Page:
- NASA’s next asteroid mission will attempt to visit the space rock called 16 Psyche.
- The mission will, of course, include a spacecraft that will travel to the asteroid over the course of several years, eventually arriving in early 2026.
- The spacecraft, which is slated to launch in mid-2020, is now officially in its assembly phase, with NASA engineers piecing together and testing the various components that will be used during the mission.
If it seems like studying asteroids is all the rage these days that’s because, well, it sort of is. After exploring the Moon and studying samples of its surface — and taking the steps to prepare for eventually studying the surface of Mars using samples sent back from the Red Planet — the next logical step in studying the material that makes up our solar system is to run down asteroids and snatch some samples from them as well. In the past few years, multiple asteroid missions have gathered samples successfully, but NASA’s next asteroid mission won’t attempt sample collection at all.
The Psyche mission, which seeks to visit and study the asteroid known as 16 Psyche, will spend several years traveling through space before entering orbit around the asteroid. Now, according to NASA’s Jet Propulsion Laboratory, the spacecraft that will make that journey is finally ready to be built.Today's Top Deal Amazon just kicked off a massive new sale — see all the best deals right here! Price:See Today's Deals! Available from Amazon, BGR may receive a commission Available from Amazon BGR may receive a commission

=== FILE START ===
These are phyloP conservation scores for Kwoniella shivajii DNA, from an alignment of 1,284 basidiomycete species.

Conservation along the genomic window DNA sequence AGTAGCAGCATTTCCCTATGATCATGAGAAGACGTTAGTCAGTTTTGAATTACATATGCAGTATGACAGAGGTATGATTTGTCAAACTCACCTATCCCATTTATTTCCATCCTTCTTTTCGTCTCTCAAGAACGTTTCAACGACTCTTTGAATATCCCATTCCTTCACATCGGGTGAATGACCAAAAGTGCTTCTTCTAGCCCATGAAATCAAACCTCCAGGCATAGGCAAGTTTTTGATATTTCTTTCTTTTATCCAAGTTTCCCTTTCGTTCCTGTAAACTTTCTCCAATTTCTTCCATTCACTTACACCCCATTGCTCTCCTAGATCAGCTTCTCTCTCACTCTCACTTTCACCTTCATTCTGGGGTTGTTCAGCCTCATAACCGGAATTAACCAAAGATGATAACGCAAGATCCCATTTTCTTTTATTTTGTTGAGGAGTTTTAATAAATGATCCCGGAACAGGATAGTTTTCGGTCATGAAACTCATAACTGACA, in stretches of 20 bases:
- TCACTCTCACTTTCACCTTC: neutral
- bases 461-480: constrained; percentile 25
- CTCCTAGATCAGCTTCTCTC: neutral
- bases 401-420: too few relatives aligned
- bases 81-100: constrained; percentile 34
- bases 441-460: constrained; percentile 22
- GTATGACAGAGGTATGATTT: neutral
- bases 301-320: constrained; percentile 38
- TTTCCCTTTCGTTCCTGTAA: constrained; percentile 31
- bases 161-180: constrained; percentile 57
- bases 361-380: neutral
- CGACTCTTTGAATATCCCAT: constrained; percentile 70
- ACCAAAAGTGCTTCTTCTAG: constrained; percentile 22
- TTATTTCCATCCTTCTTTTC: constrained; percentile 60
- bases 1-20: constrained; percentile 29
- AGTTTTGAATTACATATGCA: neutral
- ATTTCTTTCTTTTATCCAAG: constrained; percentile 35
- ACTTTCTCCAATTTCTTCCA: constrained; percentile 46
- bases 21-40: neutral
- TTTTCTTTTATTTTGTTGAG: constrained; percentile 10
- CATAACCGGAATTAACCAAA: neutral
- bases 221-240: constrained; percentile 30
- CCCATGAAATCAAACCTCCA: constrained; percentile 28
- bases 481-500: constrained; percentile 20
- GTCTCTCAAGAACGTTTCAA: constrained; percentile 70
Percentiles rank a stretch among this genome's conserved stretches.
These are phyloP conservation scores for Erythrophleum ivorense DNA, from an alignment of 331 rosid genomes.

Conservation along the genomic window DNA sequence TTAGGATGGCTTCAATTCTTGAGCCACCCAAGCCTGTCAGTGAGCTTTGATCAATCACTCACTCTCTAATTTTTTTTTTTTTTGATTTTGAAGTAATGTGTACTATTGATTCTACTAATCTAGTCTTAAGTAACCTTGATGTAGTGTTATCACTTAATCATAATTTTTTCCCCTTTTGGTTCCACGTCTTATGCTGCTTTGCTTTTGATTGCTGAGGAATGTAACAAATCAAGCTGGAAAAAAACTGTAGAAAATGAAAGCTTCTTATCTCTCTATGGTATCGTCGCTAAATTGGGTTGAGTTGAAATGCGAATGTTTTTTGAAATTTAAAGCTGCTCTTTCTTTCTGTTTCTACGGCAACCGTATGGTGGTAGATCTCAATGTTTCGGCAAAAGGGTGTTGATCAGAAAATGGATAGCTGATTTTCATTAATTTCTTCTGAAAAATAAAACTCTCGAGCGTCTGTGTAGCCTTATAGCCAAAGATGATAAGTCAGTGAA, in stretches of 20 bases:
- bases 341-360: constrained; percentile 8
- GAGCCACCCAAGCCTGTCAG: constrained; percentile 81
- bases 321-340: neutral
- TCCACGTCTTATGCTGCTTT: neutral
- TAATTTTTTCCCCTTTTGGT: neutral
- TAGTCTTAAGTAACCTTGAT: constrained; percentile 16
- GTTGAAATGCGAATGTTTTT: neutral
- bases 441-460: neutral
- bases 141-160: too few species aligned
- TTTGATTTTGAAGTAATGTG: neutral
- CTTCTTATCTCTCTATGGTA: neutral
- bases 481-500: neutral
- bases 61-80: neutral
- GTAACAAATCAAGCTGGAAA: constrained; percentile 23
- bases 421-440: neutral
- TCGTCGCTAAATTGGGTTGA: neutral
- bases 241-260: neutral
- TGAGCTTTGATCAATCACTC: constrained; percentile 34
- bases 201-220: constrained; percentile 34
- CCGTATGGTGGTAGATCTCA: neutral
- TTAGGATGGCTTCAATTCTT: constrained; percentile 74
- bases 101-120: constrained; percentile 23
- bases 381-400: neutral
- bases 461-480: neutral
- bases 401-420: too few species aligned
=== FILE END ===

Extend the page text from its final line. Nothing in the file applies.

As JPL explains in a new blog post, the mission just passed what is described as “an intense review of the mission’s progress in building its science instruments and engineering systems,” the mission has been given the green light to move on to the next stage, which includes actually building the spacecraft.
“It’s really the final phase, when all of the puzzle pieces are coming together and we’re getting on the rocket. This is the most intense part of everything that happens on the ground,” Lindy Elkins-Tanton, principal investigator of the mission, said in a statement. “The fact that we can still make this happen and we’re overcoming our challenges feels near-miraculous. And it’s also an incredible gift to keep us all focused and moving forward in a difficult time. So reaching this milestone has special meaning – not just for this project that we’ve been working on for a decade, but also because of what’s been happening more recently in all of our lives.”
The science objectives are quite a bit different than those of the OSIRIS-REx and Hayabusa2 missions. Instead of collecting samples, the probe will attempt to determine the age of the material on the asteroid’s surface and potentially determine if it’s just a metallic remnant of a larger object and if it was once molten. The probe will also attempt to detect a magnetic field around the object, as it is thought to be mostly metal and may be producing such a field.